0
  while (i < a.size() && value2.substring(0, prefix.length()).compareTo(prefix) == 0) {
        value2 = a.get(i);

        if (value2.endsWith(suffix)) {
            counter++;
            setter = true;

        }

        i++;

    }

I was just wondering if there was a way to avoid using the get() method twice in my code. My problem right now is that I need to assign value 2 before so that my while loop works but I also need to update it within the while loop.

5
  • 2
    You can have in-line assignment inside your while condition.
    – PM 77-1
    Mar 24 '17 at 0:27
  • This is in fact only once... because one statement is outside while and the other is within while which is called during iteration and not the outside one...
    – Ahmad
    Mar 24 '17 at 0:35
  • @PM 77-1 Thank you. Could you demonstrate how I would do that with my while loop?
    – Peter
    Mar 24 '17 at 0:35
  • @Ahmad The first index is looked up twice.
    – shmosel
    Mar 24 '17 at 0:38
  • will see later.... but i will say , just see "I need to assign value 2 before so that my while loop works" you can use do-while which will execute at least once and then check the condition....
    – Ahmad
    Mar 24 '17 at 0:51
4

Maybe this is what you need:

for (String value : a) {
        if (!value.startWith(prefix)) break;
        if (value.endsWith(suffix)) {
            counter++;
            setter = true;
        }
    }

If a is not iterable:

        while(i < a.size()){
        String value = a.get(i);
        if (!value.startsWith(prefix))
            break;
        if(value.endsWith(suffix)){
            counter++;
            setter = true;
        }
        i++;
    }
3
  • thank you very much, this is neat. Would this work with a list of value? with changing indexes?
    – Peter
    Mar 24 '17 at 0:44
  • Ok thanks for the advice. As i'm not using an actual list type a class that a lecturer made using a different typed class it's not working. It's class work where i have to use classes given to me so I'm not able to use actual List types..
    – Peter
    Mar 24 '17 at 1:03
  • Then you can only use a while loop, but I think maybe you can use startWith for string prefix comparison.
    – Ke Li
    Mar 24 '17 at 1:11
1
        while(i <a.size()){
            value2 = a.get(i);
            if(value2.substring(0,prefix.length()).compareTo(prefix)!=0){
                break;
            }
            if(value2.endsWith(suffix)){
                counter++;
                setter = true;

            }
            i++;
       }
1
  • This is the easiest one to understand thank you very much.
    – Peter
    Mar 24 '17 at 0:52
1

This is similar to a Python issue about not being able to assign in conditions; we can use the while(true) if () break; idiom instead - actually, we cannot do while (true) as we'll crash on i == a.size(), so instead we'll split the code into a while and an if:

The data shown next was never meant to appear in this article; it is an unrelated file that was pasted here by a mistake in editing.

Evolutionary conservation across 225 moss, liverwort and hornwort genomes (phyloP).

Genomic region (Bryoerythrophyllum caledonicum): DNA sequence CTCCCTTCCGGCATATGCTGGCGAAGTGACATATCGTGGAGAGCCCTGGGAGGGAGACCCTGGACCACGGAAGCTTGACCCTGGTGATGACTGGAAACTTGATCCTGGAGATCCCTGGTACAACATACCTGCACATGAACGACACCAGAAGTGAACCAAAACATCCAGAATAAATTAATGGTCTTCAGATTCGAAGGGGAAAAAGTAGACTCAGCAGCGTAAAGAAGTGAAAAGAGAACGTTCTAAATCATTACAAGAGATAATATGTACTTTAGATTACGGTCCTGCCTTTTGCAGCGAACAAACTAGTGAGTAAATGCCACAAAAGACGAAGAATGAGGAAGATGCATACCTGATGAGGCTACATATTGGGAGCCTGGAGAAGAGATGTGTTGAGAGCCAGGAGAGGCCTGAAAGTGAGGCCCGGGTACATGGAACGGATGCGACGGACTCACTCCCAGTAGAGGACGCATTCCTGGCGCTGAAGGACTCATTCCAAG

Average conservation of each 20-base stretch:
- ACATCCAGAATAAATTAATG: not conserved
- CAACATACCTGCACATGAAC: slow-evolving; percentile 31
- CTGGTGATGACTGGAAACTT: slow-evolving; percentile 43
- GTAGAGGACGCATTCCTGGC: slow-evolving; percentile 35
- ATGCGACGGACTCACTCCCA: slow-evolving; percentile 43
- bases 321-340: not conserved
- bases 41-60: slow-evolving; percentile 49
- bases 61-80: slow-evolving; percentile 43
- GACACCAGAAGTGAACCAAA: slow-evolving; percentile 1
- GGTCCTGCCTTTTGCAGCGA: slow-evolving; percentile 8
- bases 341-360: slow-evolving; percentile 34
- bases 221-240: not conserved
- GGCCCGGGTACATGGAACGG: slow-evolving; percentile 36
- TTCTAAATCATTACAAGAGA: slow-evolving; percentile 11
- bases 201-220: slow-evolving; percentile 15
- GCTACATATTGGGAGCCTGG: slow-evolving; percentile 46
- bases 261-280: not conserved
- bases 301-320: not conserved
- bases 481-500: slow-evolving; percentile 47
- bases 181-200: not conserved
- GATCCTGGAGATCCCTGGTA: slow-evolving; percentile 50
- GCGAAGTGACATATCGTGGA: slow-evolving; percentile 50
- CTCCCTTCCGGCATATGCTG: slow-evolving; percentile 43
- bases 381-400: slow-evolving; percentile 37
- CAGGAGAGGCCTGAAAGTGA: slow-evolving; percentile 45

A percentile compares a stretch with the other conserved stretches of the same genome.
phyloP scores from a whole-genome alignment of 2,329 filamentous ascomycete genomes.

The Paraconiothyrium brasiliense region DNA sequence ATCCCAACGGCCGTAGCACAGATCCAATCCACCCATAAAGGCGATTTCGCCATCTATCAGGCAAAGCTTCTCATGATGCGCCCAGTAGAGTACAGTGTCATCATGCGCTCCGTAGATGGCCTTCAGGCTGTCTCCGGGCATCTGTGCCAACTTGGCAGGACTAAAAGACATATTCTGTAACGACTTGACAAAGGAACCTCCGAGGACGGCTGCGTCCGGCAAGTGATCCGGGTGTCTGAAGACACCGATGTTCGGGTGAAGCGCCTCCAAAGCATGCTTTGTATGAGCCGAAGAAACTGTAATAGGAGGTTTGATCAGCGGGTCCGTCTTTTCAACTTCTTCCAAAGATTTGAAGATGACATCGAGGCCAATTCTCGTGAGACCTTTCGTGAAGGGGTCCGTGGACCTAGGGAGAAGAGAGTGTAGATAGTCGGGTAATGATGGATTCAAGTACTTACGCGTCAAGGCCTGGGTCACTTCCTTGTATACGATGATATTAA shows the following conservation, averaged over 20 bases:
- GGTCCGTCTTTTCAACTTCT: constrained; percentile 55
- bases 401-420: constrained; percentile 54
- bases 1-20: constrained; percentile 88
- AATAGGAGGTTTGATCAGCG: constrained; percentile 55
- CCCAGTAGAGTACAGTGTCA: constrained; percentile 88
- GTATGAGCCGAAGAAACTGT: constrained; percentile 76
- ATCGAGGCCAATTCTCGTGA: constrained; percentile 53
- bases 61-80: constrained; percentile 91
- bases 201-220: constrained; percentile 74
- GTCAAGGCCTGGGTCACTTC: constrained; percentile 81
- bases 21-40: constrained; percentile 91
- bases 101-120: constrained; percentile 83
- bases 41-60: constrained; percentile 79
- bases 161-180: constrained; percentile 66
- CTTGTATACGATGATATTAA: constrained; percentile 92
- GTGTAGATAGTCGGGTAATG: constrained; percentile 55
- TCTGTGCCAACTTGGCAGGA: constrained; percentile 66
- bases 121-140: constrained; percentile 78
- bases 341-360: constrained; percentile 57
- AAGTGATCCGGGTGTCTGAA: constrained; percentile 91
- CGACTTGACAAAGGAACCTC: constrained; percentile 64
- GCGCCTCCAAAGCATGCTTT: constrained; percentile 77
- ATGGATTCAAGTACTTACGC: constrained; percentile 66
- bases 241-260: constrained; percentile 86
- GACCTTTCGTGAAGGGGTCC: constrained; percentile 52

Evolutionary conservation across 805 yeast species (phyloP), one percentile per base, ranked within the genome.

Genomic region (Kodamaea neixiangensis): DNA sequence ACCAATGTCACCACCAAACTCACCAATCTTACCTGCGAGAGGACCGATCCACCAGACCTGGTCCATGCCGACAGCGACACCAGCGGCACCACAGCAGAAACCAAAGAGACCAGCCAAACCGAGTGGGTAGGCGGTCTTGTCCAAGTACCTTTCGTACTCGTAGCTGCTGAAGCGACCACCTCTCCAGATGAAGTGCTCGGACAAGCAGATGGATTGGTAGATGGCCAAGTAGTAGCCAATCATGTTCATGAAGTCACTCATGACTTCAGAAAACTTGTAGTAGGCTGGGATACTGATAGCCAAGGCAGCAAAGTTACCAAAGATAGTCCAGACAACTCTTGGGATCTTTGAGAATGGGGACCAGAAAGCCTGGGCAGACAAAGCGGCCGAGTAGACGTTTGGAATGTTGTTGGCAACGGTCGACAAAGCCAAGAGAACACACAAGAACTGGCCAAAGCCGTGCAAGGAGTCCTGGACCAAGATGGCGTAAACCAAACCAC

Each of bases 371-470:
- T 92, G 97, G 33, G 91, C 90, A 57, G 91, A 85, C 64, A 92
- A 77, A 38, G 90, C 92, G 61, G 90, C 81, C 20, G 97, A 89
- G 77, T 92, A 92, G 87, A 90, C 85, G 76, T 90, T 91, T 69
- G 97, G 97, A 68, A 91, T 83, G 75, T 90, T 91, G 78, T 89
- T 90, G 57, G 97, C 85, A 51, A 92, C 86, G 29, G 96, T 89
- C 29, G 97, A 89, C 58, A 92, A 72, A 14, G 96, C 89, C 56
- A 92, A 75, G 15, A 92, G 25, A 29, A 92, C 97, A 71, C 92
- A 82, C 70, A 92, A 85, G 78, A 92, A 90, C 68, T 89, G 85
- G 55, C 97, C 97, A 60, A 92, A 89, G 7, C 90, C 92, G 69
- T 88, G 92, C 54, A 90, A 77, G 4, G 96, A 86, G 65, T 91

while (i < a.size())
{
    String value2 = a.get(i);
    if (value2.substring(0, prefix.length()).compareTo(prefix)==0)
    {
        if(value2.endsWith(suffix)){
            counter++;
            setter = true;
        }
    }
    else
    {
        break;
    }
    i++;
}

(Oh, and please try to format your code with regular indentation levels; it makes things so much easier to follow for not just us, but you too.)


Following on from comments below, one can also do the shorter, but in my opinion harder to read:

String value2;
while (i < a.size() && (value2 = a.get(i)).substring(0, prefix.length()).compareTo(prefix)==0)
{
    if(value2.endsWith(suffix))
    {
        counter++;
        setter = true;
    }
    i++;
}

In this case, with the assignment in the middle of the second expression, I think it is easy for the reader to overlook.

5
  • Can you please provide a reference for not being able to assign in conditions for Java?
    – PM 77-1
    Mar 24 '17 at 0:42
  • @PM77-1 You can of course in Java - it's just that I was looking at that Python page yesterday so I remembered their while True: if : break idiom to avoid double assignments.
    – Ken Y-N
    Mar 24 '17 at 0:44
  • If you do in-line assignment it will be the only one. No need to complicate the code.
    – PM 77-1
    Mar 24 '17 at 0:46
  • @PM77-1 We're getting into a style argument, but I've edited the answer to add an in-line example, but I think it looks worse. But on the other hand, I've just realised my version will crash when i == a.size()... Let me edit that too.
    – Ken Y-N
    Mar 24 '17 at 1:00
  • @KenY-N thanks for the example on how to use in-line assignments. You're right in this example it's harder to follow but it's still very useful information for the future.
    – Peter
    Mar 24 '17 at 1:51
1

in java8, you can use stream like this:

    counter = a.stream()
           .filter(s -> s.startsWith(prefix))
           .filter(s -> s.endsWith(suffix))
           .count();
    setter = counter > 0;

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